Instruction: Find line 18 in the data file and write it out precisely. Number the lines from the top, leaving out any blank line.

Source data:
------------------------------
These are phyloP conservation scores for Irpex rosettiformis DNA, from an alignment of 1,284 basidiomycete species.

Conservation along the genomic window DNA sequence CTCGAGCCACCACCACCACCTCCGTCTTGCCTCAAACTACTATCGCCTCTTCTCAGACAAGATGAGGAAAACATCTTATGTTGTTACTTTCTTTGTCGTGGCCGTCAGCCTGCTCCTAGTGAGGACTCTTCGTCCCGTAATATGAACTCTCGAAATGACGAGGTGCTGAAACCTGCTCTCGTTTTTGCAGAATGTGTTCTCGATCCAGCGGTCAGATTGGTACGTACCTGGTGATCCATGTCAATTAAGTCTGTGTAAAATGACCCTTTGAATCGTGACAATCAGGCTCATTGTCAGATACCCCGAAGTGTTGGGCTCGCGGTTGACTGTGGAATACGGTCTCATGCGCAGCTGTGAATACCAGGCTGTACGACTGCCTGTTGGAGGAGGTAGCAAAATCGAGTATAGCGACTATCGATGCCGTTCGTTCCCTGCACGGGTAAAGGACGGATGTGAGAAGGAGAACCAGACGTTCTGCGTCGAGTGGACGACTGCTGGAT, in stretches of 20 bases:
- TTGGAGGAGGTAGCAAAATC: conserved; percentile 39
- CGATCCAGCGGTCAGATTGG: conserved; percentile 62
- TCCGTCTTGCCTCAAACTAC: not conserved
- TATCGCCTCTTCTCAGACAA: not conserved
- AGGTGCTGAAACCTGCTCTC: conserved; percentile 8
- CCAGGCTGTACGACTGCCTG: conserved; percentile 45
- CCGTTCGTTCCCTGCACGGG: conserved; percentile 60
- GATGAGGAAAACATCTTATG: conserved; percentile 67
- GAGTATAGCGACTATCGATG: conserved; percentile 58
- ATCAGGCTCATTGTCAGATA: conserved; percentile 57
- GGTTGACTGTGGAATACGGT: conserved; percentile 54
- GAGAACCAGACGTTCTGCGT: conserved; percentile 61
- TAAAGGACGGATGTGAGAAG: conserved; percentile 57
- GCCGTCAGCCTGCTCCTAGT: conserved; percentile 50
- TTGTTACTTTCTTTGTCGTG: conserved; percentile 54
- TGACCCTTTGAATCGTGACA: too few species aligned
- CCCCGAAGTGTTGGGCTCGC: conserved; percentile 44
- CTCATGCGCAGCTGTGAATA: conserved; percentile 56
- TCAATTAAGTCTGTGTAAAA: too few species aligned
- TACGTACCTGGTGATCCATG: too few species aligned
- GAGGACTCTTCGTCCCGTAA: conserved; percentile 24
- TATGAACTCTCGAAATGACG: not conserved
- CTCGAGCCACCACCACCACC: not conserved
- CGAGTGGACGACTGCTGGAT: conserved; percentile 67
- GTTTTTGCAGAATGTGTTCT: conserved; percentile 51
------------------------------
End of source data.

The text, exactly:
- TGACCCTTTGAATCGTGACA: too few species aligned